Mattel's Branded Doll Cafes: Barbie and American Girl

A waitress poses during the opening of a Barbie-themed restaurant in Taipei on Jan. 30 Photograph by Imaginechina via AP Images

Which is creepier, having lunch surrounded by wide-eyed American Girl dolls or smiling Barbies? Mattel, which owns both brands, is giving diners a chance to find out. On Jan. 30, Barbie Cafe opened in Taipei, and it’s just about everything you’d expect: a vision in pink, chairs that look like corsets, chandeliers made of teapots.

The restaurant group behind the new eatery, Sinlaku Taiwan, licensed the Barbie name from Mattel and invested $1.7 million in the project. It is planning a second Barbie Cafe in Taichung, Taiwan. This is not the first Mattel brand to cross over to the food industry: In 1999, American Girl opened its first cafe in Chicago, for little girls who find teatime with their dolls at home to be monotonous. The chain has similar eateries in 11 other U.S. cities. Here’s how the two doll-themed restaurants stack up:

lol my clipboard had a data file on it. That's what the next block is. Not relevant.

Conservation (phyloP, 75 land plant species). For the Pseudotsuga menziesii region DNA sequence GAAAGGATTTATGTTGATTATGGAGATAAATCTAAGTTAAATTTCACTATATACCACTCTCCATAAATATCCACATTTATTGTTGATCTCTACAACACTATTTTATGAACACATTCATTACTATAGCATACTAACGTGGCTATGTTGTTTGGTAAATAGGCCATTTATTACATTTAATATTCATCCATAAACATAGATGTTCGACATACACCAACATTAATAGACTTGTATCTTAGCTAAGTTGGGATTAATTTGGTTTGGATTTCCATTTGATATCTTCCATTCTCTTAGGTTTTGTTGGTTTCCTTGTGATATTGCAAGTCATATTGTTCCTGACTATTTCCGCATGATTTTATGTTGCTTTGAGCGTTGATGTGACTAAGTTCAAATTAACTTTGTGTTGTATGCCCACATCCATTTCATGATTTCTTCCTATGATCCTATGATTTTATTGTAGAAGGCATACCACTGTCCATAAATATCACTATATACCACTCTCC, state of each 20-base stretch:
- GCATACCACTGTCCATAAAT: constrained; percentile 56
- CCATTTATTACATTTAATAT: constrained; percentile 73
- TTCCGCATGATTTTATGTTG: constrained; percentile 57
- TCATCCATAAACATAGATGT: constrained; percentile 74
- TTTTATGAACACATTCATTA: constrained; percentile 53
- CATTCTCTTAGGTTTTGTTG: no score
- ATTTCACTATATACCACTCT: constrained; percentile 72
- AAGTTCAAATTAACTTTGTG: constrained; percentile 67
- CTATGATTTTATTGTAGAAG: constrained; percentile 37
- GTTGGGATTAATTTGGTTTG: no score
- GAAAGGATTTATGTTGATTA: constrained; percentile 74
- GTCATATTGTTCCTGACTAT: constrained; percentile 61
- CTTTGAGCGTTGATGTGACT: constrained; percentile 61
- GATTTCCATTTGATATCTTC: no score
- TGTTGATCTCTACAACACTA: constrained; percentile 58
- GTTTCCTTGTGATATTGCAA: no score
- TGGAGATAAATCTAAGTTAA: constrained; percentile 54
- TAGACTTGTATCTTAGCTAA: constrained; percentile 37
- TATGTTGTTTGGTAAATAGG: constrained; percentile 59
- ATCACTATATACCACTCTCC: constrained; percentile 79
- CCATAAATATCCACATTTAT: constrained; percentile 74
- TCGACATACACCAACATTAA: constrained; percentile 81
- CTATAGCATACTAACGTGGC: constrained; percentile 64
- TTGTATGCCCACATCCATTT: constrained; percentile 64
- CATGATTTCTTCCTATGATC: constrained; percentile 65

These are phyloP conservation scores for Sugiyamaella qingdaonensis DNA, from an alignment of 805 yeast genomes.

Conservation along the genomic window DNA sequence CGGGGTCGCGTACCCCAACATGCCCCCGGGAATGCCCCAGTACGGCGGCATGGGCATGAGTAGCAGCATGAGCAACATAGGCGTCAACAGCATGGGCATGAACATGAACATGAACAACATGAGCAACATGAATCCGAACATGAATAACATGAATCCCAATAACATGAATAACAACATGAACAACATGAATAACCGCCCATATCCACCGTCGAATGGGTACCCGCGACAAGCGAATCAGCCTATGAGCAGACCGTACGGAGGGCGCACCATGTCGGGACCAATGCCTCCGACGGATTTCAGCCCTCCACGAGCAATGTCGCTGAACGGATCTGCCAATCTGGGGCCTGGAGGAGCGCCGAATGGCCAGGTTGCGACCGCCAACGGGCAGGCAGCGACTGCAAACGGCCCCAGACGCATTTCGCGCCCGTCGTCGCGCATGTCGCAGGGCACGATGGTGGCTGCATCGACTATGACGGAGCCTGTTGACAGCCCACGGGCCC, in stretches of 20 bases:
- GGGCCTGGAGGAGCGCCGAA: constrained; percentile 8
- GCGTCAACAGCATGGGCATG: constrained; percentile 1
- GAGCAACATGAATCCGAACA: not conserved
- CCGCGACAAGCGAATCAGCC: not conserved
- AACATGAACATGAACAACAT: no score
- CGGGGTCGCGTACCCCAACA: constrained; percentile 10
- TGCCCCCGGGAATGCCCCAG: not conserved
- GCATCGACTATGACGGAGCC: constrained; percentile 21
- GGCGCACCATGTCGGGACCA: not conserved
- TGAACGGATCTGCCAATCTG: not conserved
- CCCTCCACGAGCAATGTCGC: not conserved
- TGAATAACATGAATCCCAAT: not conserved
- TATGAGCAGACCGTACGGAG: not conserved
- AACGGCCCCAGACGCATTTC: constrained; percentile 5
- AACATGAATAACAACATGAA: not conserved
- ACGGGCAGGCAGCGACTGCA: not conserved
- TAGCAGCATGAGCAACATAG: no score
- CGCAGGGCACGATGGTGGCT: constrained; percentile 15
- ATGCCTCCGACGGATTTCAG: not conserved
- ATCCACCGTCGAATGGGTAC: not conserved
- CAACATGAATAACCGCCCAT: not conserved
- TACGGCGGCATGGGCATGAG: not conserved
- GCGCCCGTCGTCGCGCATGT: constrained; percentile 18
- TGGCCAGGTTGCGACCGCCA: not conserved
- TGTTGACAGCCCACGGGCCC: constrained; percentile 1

Doll Madness

Barbie Cafe: Guests can step into a giant box to experience life as a mammoth Barbie.
American Girl Cafe: Diners are encouraged to bring their own dolls, although the cafes “always have extra dolls available to dine with you.” Dolls get their own seats and tableware.

Photograph by AP Photo/Jennifer Szymaszek


Barbie Cafe: Menus list calorie counts, even for the desserts, which are decorated with the Barbie logo. One seafood dish apparently is designed to look like a jewelry box.

Photograph by Sam Yeh/AFP/Getty Images
American Girl Cafe: Only foods dolls love to eat, like fresh fruits and quiche.

Wait Staff

Barbie Cafe: Waitresses wear tiaras and pink tutus. Male waiters are attired in pink shirts.
American Girl Cafe: Treat dolls like guests (the human kind).

Photograph by Sam Yeh/AFP/Getty Images


Barbie Cafe: A typical meal costs about $10.
American Girl Cafe: Set price of $20 per person and up at the New York cafe, depending on whether it’s brunch, lunch, afternoon tea, or dinner.

Photo by Matt McClain/For The Washington Post via Getty Images

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